Room for everybody

Clean energy offers a big band wagon. Oil (aka energy) companies certainly could diversify. There is likely a significant percentage of investors who prefer not to foul their nests. Why else build wealth if not for those who inherit, right? And progeny need a place to live.

The Brookings Institution's recent report "Sizing the Clean Economy: A National and Regional Green Jobs Assessment" says that the clean economy employs 2.7 million workers across a vast group of industries and that various cleantech sectors have shown explosive growth.

We need more such growth.

The question

It all comes down to this: Can clean energy compete? I believe the answer is yes, even without calculating in all the ruination of pollution and degradation to the environment.

However, our best and brightest must take on the challenge. And win.

We don't have much time.

Photo: Lower Manhattan skyline courtesy

Breathe deep, our polluted air could use a filter

Air quality in the San Joaquin Valley regularly registers in the unhealthy range.

I'm quite familiar with this because I run every day. When at about 2 or 3 miles it feels like somebody's punched me in the throat and chest (and I feel decent otherwise), I know it's a bad air day.

Air quality is just an indicator, a very noticeable one, that's saying, "Hey, chill on the pollution." We're topping off on bad ozone, the colorless gas that forms near the ground when the emissions of cars, power plants, industrial boilers, refineries and chemical plants react chemically in sunlight. There's also an increasing load of carbon monoxide, sulfur dioxide and particle pollution.

Runner's cough

At first, I thought I was just getting old. I'm 50. But then I started asking around. No, runners say, you feel bad probably because of the air. This is Fresno, they say, where the nearby majestic Sierra are often masked by haze of murky gray/white/brown.

News reports here never fail to record the ups and downs of the color-coded Air Quality Index. Moderate means it will be a good day. But we take the next level, Unhealthy for Sensitive Groups, in stride and only occasionally rebel when we're told it reaches the next level of just plain Unhealthy.

Giving doctors more business

We're tough. Sure. Our air gives our kids asthma and fills doctors' offices with a raft of health maladies. Both my strapping sons have asthma. My 18-year-old, Calvin, finally was tested and was determined to have horrible allergies to just about everything carried in the air and a nasty case of asthma.

He hadn't been able to run more than maybe 2 miles without collapsing. I thought, "What a wuss." I was wrong. Not the first time. With medication he's now powering through easy sub 7-minute miles at 95 degrees with ease. I should have known. This kid has no body fat, was a gymnast, then a diver when he got too big for the constant flips.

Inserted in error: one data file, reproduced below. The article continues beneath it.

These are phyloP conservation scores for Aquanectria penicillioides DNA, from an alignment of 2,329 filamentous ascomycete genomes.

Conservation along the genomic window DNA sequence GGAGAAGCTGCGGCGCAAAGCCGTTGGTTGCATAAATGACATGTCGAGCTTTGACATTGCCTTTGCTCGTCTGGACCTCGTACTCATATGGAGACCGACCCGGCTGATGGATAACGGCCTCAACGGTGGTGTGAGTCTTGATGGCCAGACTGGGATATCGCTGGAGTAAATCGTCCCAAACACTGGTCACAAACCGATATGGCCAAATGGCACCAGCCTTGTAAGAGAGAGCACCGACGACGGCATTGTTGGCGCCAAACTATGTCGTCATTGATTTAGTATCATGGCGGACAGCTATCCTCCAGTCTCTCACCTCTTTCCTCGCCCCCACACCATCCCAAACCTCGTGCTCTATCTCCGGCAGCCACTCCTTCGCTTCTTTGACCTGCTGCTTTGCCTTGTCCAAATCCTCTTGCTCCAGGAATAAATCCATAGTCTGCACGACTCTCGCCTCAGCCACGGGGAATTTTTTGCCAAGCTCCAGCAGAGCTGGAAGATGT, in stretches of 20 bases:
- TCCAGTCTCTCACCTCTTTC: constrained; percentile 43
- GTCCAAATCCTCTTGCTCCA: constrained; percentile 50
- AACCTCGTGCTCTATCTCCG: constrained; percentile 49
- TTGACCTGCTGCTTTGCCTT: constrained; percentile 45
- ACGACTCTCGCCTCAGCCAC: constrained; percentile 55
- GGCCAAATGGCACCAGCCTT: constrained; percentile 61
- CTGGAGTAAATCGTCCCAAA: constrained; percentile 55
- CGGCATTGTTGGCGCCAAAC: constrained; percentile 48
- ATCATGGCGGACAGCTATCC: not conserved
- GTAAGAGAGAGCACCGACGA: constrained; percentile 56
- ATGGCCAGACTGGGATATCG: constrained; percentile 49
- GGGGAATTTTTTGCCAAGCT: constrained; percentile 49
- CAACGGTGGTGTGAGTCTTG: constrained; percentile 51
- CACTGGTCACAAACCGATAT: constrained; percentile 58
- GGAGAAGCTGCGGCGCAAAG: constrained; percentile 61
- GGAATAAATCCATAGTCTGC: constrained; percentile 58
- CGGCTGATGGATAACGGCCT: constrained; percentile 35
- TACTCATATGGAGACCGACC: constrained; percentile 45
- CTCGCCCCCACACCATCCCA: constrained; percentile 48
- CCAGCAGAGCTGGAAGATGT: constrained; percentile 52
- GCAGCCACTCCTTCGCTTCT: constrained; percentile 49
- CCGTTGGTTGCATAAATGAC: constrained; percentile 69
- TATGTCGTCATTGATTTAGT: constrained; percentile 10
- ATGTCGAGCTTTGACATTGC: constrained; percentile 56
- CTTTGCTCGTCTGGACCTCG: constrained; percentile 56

But drugs aren't really a solution. I developed asthma too since my move here, and taking prescription drugs just makes me feel like I'm deteriorating.

Asthma on the rise

In an interview with, Paul Epstein, a doctor at Harvard Medical School and author of "Changing Planet, Changing Health," said that asthma and allergies are on the rise. The reason: increasing CO2 emissions from burning fossil fuels.

Epstein said cases of asthma in the United States have more than doubled since 1980.

And the increased harshness of the seasons -- hotter in the summer, colder in the winter -- are driving other problems like more weeds and bugs. Wonderful stuff.

All in all, it's not altogether encouraging. But I'm an optimistic guy; sometimes my wife calls it unrealistic.

Solutions are available

There is a solution to all this. The mantra reduce, reuse, recycle is just a start. We've got more in the tool box. Energy efficiency measures are now pretty readily available to just about anyone. I'm now replacing all my halogen lighting fixtures when they blow out with the miserly LED bulbs. They're more expensive but they use way less electricity.

Solar technology is making significant advances in affordability and efficiency and soon may be reasonable enough for slow adopters like me to say, "OK, what the heck?" I'm personally intrigued by the possibility of super efficient solar panels on the roof of an electric vehicle rendering it permanently mobile until the sun goes down. Then battery power would offer 100-mile range.

Yet, I'm old school. I still believe we have an inescapable future dependent upon burning stuff. That alliance will continue I'm told, whether I like it or not. I still get a charge out of starting a blazing fire in a wood stove or camp site, good smokey flames get rid of bugs. And petroleum has its benefits. For instance, I love my cars.

However, I'd love to break the death grip the Middle East has on our economy, our transportation network and our elected officials. Efficiencies could lessen that and alternatives like biofuels and even natural gas give us options.

Ringing the bell

While the debate over our fuel/alternative fuel mix is important, the fact is we as a society still need to reduce the amount of carbon in our atmosphere. That little thing called climate change keeps ringing the bell. My hacking cough reminds me that clean air would be a good thing.

Funny how I never thought how good I had it as a kid. Either beachcombing on Kodiak Island or clamboring over ancient gold mining equipment in Ester, Alaska, the clean air never registered.

I took it for granted. Now I can't.